MORE than three decades after the death in policy custody of Dr Neil Aggett (28), a charge of culpable homicide has been laid against a member of the security police who was allegedly responsible for his death.
Aggett was arrested 32 years ago, on November 27, 1981, and taken to the Johannesburg Central police station.
After 70 days in police custody and 62 hours of torture, he was found hanged in a cell in John Vorster Square.
Brian Sandberg, co-ordinator of the Neil Aggett Support Group (NASG), yesterday gathered with a group of Aggett’s friends at the police station to lay the charge of culpable homicide against Lieutenant Steven Whitehead.
He said it was now up to the investigation officer to decide whether it should be a case of attempted murder or murder.
He said there was an “unbelievable [amount of] evidence”, and “the Truth and Reconciliation Commission [TRC] found in its final report in 2003 that both Whitehead and Major Arthur Cronwright were directly responsible for Neil’s death”.
Despite the TRC report, Whitehead and Cronwright were never prosecuted.
Sandberg said Whitehead these days owns a security firm in Centurion and does business with the government.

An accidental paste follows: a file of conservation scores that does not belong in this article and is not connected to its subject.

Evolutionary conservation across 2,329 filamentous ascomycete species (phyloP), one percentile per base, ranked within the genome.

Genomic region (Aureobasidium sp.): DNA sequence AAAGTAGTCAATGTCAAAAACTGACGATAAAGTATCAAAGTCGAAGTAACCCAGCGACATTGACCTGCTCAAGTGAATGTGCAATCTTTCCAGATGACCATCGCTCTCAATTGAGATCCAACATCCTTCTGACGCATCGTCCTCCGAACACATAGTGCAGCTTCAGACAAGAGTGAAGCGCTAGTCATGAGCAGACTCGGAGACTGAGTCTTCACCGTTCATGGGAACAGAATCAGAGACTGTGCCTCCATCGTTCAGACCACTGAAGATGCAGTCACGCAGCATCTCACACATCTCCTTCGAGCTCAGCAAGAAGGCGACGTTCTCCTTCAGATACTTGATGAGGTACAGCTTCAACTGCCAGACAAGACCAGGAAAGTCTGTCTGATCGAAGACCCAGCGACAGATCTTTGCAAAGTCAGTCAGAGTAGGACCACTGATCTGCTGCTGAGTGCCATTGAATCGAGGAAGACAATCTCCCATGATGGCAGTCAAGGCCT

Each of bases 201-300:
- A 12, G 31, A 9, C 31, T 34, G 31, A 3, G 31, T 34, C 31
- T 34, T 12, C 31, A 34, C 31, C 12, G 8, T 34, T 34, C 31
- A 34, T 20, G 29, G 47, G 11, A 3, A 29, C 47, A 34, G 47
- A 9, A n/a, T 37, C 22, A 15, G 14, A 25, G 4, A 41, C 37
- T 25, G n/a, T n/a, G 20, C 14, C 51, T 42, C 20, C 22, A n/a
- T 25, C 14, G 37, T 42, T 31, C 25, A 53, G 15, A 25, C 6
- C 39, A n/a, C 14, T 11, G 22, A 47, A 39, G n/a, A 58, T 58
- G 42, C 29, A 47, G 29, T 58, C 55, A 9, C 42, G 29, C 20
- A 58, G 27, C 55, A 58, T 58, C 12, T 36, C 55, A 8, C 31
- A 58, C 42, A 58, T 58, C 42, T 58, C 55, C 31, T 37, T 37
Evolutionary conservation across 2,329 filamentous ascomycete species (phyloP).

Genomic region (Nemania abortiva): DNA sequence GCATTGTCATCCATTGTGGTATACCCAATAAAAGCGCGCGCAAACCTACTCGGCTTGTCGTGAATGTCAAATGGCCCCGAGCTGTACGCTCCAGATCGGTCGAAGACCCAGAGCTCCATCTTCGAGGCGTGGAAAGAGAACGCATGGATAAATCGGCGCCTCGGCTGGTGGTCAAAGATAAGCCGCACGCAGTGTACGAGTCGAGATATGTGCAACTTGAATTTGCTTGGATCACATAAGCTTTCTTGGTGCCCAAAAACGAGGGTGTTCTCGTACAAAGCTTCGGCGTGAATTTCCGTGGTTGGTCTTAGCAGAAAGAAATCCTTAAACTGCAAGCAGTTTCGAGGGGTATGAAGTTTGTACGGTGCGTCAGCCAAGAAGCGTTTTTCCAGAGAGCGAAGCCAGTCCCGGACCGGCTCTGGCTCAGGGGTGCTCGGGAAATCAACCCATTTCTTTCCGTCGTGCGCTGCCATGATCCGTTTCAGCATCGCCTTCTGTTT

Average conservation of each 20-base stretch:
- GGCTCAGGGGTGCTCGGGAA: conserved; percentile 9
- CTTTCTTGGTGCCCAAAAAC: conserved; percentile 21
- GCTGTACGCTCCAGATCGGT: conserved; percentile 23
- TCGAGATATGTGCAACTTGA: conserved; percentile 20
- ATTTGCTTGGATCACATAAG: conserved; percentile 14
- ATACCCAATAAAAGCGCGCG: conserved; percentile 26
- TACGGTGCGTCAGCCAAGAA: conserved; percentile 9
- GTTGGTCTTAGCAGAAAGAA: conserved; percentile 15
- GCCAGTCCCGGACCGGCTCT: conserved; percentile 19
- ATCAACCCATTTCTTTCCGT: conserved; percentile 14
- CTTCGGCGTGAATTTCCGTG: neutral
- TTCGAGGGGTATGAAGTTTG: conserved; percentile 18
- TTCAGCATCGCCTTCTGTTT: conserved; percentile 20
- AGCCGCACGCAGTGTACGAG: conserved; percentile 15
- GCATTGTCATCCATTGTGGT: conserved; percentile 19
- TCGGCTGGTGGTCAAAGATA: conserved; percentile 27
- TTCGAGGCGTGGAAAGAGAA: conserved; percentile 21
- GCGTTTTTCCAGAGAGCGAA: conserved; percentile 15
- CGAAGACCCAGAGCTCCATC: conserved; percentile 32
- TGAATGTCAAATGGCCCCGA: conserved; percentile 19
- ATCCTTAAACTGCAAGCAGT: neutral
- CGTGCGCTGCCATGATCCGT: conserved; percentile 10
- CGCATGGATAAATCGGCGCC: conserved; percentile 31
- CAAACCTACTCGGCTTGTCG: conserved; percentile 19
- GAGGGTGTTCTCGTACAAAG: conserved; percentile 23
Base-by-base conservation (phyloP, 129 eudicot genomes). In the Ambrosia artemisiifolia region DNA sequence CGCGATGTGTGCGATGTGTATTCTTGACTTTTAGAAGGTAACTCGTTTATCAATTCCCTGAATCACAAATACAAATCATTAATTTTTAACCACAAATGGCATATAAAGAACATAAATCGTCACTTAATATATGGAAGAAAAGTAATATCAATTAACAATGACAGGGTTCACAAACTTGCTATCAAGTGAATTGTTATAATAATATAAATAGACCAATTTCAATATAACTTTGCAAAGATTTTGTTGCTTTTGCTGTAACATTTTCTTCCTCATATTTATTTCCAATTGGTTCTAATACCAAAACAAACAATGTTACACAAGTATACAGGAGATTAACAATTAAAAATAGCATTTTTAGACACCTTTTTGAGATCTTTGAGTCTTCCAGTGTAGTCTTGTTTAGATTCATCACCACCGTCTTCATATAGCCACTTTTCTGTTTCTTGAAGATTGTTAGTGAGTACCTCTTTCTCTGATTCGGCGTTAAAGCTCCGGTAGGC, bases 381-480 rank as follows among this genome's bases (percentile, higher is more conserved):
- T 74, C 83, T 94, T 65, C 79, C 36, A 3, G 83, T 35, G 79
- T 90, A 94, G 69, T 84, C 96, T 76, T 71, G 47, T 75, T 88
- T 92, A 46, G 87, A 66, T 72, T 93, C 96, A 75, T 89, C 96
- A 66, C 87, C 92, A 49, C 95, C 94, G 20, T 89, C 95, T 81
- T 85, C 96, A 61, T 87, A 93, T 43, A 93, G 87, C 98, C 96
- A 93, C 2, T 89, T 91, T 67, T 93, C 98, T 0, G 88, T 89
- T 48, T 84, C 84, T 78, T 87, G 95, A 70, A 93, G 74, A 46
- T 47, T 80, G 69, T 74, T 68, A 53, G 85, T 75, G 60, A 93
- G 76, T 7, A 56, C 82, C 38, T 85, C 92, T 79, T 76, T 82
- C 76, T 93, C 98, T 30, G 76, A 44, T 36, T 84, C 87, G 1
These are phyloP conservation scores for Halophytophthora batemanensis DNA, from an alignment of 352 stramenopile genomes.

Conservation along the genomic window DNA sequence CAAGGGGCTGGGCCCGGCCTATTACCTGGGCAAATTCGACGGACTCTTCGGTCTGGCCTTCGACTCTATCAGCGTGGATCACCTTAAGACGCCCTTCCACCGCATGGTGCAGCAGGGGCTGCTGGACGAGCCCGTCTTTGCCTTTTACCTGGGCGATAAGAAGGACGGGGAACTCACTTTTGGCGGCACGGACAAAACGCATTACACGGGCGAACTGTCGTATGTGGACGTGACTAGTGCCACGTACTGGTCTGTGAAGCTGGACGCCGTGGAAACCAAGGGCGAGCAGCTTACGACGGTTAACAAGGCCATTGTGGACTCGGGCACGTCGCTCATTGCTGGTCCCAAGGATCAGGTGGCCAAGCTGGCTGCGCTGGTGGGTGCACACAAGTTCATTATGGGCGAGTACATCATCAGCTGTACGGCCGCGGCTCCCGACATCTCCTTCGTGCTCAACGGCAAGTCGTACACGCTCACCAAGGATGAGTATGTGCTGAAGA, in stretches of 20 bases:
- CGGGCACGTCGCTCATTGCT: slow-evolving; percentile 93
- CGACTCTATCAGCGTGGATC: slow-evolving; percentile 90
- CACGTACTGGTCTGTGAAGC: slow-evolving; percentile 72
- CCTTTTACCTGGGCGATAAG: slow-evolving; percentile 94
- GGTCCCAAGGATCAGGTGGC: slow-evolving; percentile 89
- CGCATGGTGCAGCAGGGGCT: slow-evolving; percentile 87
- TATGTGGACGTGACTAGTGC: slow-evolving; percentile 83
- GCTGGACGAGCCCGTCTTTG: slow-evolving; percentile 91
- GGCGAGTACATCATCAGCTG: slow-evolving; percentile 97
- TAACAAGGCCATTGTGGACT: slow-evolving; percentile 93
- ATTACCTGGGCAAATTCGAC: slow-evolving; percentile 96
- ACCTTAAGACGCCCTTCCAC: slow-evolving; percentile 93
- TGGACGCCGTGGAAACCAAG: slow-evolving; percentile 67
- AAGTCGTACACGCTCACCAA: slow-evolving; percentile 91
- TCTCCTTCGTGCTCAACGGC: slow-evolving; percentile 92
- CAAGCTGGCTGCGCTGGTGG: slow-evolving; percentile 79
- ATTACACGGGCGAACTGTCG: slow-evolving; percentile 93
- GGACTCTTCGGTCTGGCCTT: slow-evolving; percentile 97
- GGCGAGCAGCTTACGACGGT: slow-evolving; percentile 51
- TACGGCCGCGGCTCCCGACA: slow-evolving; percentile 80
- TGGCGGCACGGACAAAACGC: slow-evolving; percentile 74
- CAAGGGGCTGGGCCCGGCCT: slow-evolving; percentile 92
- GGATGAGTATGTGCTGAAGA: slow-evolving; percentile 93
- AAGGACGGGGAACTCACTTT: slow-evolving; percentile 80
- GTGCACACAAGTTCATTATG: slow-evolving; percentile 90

NASG did not lay charges against Cronwright because they could not trace his whereabouts.
“The case is finally getting a lot of attention. The Hawks are looking at it and they are in early talks with the National Prosecution Authority.”
Aggett’s death attracted a lot of publicity, as he was the first white political prisoner to die in police custody. He and Dr Liz Floyd (now 59), his partner for eight years who was also held in custody, were both medical doctors.
Floyd yesterday said Aggett’s death caused an important change of direction in South Africa.
She said many white people were in denial about what was happening in the name of apartheid. With Aggett’s death, they finally woke up to reality.
Sandberg said he was confident the case will now gain momentum.
He said the group hoped this case would create a precedent for some 200 similar deaths.
“If we can do this, it will bring closure to all the other victims’ family members and this is what Neil would have wanted.
“His death should not be in vain.”